If you are considering setting up an online mobile presence, you have 2 options—mobile website or mobile app. Which one should you go for?
For those who are uninitiated to the difference between the two, a mobile website is basically a website that is specially designed for the small screens (e.g. in smart-phones) and/or touch-screens. Mobile apps are basically software that is downloaded and installed on these mobile computing devices.
Today’s modern web browser technology is so advanced that web sites can exhibit characteristics of conventional software (e.g. real-time interaction with the user, windows, buttons, drag-and-drop, menu bars). In fact, it is Google’s vision to see that one day, all software runs through the web browser—that means all your data, files and the software itself reside on external servers on the Internet. As an example, using Google Docs, you can run spreadsheets, word-processors and presentation software entirely through the web-browser. Hence, there should be no difference in theory between a mobile website and a mobile app from the end-user’s point of view. If the reality reflects theory, then it is clear that you should not even consider developing mobile apps at all. That’s because for mobile websites,
- There’s no downloading and installation involved.
- They’re compatible with every types mobile device platform (e.g. iPhone, Android), which means you don’t have to develop for each platform separately.
- They don’t have to be updated on the mobile device.
In other words, it is much easier and cheaper to set up mobile websites.
The reality though, is not that ideal. The fact is this: mobile websites are not as fast and responsive as mobile apps. This problem is exacerbated by inferior Internet broadband infrastructure, which will result in mobile websites to be perceived as being unreliable. That is the reason why Google is so supportive of Australia’s NBN (fibre-to-the-node) infrastructure project. The better the Internet broadband infrastructure is, the closer the gap between reality and theory.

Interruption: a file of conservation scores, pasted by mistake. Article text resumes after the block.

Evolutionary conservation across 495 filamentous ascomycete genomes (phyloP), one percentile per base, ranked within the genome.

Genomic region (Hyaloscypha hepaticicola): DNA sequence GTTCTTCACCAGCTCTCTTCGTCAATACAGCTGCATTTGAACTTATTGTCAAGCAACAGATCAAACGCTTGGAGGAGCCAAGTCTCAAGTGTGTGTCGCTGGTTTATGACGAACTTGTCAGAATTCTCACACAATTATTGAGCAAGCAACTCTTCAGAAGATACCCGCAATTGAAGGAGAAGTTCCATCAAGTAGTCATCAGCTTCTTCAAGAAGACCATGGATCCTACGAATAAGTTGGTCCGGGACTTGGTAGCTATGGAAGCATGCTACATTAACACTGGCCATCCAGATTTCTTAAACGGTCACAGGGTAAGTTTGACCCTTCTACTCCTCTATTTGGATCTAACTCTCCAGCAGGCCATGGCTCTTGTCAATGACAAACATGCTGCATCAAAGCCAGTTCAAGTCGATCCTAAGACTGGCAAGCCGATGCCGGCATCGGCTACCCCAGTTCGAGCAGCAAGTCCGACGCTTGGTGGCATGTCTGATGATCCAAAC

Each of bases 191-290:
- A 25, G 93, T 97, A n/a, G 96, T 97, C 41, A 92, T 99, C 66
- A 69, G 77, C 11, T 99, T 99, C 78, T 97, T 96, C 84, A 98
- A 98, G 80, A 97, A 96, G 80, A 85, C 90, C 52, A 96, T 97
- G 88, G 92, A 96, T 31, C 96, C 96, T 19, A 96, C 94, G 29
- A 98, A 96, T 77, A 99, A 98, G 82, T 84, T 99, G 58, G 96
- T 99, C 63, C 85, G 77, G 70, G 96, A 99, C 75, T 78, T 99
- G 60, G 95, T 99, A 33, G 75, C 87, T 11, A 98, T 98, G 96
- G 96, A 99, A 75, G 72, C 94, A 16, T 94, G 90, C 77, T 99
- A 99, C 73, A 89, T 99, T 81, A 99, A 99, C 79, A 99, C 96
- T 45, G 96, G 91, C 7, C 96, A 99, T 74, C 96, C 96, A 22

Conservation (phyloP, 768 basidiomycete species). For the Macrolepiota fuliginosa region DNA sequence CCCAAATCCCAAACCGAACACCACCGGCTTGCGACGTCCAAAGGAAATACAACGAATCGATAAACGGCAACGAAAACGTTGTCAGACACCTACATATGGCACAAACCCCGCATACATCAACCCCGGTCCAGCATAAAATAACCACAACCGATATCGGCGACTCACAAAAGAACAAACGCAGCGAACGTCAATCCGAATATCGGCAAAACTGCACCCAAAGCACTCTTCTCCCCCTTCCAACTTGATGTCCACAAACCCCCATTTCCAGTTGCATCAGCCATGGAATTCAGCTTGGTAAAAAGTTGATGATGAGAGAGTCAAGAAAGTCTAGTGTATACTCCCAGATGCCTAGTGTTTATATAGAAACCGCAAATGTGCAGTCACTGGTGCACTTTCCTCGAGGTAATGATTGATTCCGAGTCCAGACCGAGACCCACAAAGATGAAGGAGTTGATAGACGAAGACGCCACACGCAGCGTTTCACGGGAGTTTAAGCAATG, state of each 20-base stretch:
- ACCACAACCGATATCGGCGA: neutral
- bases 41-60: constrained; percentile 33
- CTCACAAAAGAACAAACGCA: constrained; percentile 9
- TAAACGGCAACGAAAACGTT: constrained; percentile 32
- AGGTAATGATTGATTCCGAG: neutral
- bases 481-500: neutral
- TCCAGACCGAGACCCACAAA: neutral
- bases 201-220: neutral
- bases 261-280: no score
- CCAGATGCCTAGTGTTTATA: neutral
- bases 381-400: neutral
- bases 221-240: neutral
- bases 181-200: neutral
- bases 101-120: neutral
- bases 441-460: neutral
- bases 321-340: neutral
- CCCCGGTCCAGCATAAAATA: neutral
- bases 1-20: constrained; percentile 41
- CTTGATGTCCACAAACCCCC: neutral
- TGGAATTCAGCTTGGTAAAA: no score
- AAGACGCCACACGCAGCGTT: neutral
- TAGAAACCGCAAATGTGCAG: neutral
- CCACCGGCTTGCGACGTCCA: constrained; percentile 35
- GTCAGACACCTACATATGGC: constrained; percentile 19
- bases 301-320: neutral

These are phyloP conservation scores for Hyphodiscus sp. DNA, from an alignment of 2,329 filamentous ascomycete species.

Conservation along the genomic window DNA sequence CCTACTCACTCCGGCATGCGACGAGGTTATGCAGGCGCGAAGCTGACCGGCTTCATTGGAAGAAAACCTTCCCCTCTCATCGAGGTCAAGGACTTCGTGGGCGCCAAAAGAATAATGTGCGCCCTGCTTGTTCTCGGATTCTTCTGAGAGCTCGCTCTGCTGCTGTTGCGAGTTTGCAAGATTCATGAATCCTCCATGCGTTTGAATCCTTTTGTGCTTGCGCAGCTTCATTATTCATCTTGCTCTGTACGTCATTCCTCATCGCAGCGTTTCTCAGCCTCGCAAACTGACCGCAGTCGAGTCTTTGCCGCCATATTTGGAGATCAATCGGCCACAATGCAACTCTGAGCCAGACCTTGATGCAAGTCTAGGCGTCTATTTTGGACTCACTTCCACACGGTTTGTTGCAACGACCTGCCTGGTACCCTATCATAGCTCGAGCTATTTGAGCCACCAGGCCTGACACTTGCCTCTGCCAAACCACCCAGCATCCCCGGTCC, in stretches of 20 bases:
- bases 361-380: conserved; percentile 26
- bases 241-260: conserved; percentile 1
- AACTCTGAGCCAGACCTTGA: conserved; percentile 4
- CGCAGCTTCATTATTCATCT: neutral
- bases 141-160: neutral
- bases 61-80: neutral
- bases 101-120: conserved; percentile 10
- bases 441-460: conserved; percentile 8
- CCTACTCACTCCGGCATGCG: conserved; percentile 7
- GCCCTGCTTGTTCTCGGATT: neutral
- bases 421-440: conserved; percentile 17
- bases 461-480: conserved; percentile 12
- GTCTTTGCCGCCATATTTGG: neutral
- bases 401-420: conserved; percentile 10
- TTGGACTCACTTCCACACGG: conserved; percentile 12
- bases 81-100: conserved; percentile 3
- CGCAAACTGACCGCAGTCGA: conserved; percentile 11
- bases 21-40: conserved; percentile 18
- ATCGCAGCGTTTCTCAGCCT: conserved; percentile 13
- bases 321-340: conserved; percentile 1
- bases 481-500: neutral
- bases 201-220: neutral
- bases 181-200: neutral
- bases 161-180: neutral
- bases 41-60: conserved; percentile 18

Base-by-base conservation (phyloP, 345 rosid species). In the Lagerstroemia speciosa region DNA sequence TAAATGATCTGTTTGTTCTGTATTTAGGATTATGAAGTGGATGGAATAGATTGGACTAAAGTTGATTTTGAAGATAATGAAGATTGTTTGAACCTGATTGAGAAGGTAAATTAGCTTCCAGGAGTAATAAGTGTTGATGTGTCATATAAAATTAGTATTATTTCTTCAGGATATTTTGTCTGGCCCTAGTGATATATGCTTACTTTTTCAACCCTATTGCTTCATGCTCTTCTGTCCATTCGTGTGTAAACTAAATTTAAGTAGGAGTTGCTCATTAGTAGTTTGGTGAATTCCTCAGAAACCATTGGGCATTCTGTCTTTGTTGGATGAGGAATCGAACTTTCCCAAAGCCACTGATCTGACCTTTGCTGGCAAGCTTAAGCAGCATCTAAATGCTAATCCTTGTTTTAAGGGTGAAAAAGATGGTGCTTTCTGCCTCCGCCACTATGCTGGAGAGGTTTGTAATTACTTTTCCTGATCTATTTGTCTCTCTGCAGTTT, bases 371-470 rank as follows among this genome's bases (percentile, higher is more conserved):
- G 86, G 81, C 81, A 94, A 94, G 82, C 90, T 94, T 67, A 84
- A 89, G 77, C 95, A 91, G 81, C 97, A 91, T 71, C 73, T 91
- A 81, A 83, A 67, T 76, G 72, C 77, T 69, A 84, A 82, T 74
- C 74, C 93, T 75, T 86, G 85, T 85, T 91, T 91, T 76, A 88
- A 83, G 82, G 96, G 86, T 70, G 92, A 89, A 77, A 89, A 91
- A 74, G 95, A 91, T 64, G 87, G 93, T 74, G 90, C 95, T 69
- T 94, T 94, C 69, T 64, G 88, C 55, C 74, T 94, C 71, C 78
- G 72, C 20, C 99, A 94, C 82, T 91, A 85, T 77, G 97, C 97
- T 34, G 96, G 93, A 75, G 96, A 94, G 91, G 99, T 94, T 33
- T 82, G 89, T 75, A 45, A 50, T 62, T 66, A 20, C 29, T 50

Now, remember what I wrote in the previous article, “How does a half-baked computer (Apple iPad) become a roaring success?”? There is a reason why half-baked computers (e.g. tablets) are far more desirable and popular than fully functional PCs (e.g. netbooks). The lesson from that article also applies to the question of whether to develop mobile websites or mobile apps (if you have not read that article, it is highly recommended that you read it now). Yes, it is cheaper to develop mobile websites to cover a much wider range of mobile device platforms. But if at the end of the day, you don’t give what the consumers want, they will not use it.
But does it mean that you should never ever consider developing mobile websites? No, mobile apps can sometimes be an overkill. For example, turning a blog into a mobile app is probably overkill. The reason is because consumers are pretty much passive when it comes to reading blogs. A mobile app is not going to enhance their experience that much. On the other hand, if there is going to be a lot of back-and-forth transactions and interactions with your customer, then a mobile app is necessary to ensure a great user experience. The eBay app is a great example of when it makes sense to implement a mobile app.
In short, the strategic choice between developing a mobile website or mobile app for your business should boil down to one basic consideration: the user experience. Judging from Apple’s roaring success with the iPad, the user experience trumps functionality. Therefore, it is better to have a mobile app that has less functionality but much better user experience than a mobile website that has more functionality but atrocious user experience.